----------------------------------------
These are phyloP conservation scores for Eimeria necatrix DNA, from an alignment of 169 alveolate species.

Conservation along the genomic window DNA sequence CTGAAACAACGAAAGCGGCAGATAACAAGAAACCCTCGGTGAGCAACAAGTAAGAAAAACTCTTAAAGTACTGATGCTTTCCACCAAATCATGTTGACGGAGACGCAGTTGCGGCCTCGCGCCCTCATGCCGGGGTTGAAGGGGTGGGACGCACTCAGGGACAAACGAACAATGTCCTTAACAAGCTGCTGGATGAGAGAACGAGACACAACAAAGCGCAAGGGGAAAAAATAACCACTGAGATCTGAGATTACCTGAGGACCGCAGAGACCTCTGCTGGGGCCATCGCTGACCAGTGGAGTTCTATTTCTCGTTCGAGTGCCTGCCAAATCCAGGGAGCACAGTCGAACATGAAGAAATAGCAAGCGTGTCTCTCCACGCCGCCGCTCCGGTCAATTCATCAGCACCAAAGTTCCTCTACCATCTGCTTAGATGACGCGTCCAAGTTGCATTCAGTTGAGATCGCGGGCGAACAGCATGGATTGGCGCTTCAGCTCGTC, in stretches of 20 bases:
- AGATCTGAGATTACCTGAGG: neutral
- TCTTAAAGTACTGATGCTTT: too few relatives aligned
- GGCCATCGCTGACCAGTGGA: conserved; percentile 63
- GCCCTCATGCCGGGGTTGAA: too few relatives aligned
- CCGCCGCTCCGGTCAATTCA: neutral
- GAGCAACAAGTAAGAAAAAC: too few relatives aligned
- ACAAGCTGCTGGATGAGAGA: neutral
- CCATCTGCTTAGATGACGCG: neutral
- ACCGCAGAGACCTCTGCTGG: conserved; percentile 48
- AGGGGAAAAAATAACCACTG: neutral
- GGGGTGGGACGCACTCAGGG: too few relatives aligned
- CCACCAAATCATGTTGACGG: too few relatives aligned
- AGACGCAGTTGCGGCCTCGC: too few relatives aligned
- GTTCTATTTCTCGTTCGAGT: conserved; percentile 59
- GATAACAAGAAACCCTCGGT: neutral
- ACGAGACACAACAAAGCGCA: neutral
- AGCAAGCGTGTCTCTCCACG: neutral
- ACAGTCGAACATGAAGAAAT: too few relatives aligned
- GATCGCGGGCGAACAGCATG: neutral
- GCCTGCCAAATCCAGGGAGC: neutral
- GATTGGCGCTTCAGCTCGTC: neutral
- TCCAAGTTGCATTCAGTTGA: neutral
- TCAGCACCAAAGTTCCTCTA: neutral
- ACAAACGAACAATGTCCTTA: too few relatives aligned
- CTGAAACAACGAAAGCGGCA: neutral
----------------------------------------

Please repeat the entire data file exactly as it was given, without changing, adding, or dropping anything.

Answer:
These are phyloP conservation scores for Eimeria necatrix DNA, from an alignment of 169 alveolate species.

Conservation along the genomic window DNA sequence CTGAAACAACGAAAGCGGCAGATAACAAGAAACCCTCGGTGAGCAACAAGTAAGAAAAACTCTTAAAGTACTGATGCTTTCCACCAAATCATGTTGACGGAGACGCAGTTGCGGCCTCGCGCCCTCATGCCGGGGTTGAAGGGGTGGGACGCACTCAGGGACAAACGAACAATGTCCTTAACAAGCTGCTGGATGAGAGAACGAGACACAACAAAGCGCAAGGGGAAAAAATAACCACTGAGATCTGAGATTACCTGAGGACCGCAGAGACCTCTGCTGGGGCCATCGCTGACCAGTGGAGTTCTATTTCTCGTTCGAGTGCCTGCCAAATCCAGGGAGCACAGTCGAACATGAAGAAATAGCAAGCGTGTCTCTCCACGCCGCCGCTCCGGTCAATTCATCAGCACCAAAGTTCCTCTACCATCTGCTTAGATGACGCGTCCAAGTTGCATTCAGTTGAGATCGCGGGCGAACAGCATGGATTGGCGCTTCAGCTCGTC, in stretches of 20 bases:
- AGATCTGAGATTACCTGAGG: neutral
- TCTTAAAGTACTGATGCTTT: too few relatives aligned
- GGCCATCGCTGACCAGTGGA: conserved; percentile 63
- GCCCTCATGCCGGGGTTGAA: too few relatives aligned
- CCGCCGCTCCGGTCAATTCA: neutral
- GAGCAACAAGTAAGAAAAAC: too few relatives aligned
- ACAAGCTGCTGGATGAGAGA: neutral
- CCATCTGCTTAGATGACGCG: neutral
- ACCGCAGAGACCTCTGCTGG: conserved; percentile 48
- AGGGGAAAAAATAACCACTG: neutral
- GGGGTGGGACGCACTCAGGG: too few relatives aligned
- CCACCAAATCATGTTGACGG: too few relatives aligned
- AGACGCAGTTGCGGCCTCGC: too few relatives aligned
- GTTCTATTTCTCGTTCGAGT: conserved; percentile 59
- GATAACAAGAAACCCTCGGT: neutral
- ACGAGACACAACAAAGCGCA: neutral
- AGCAAGCGTGTCTCTCCACG: neutral
- ACAGTCGAACATGAAGAAAT: too few relatives aligned
- GATCGCGGGCGAACAGCATG: neutral
- GCCTGCCAAATCCAGGGAGC: neutral
- GATTGGCGCTTCAGCTCGTC: neutral
- TCCAAGTTGCATTCAGTTGA: neutral
- TCAGCACCAAAGTTCCTCTA: neutral
- ACAAACGAACAATGTCCTTA: too few relatives aligned
- CTGAAACAACGAAAGCGGCA: neutral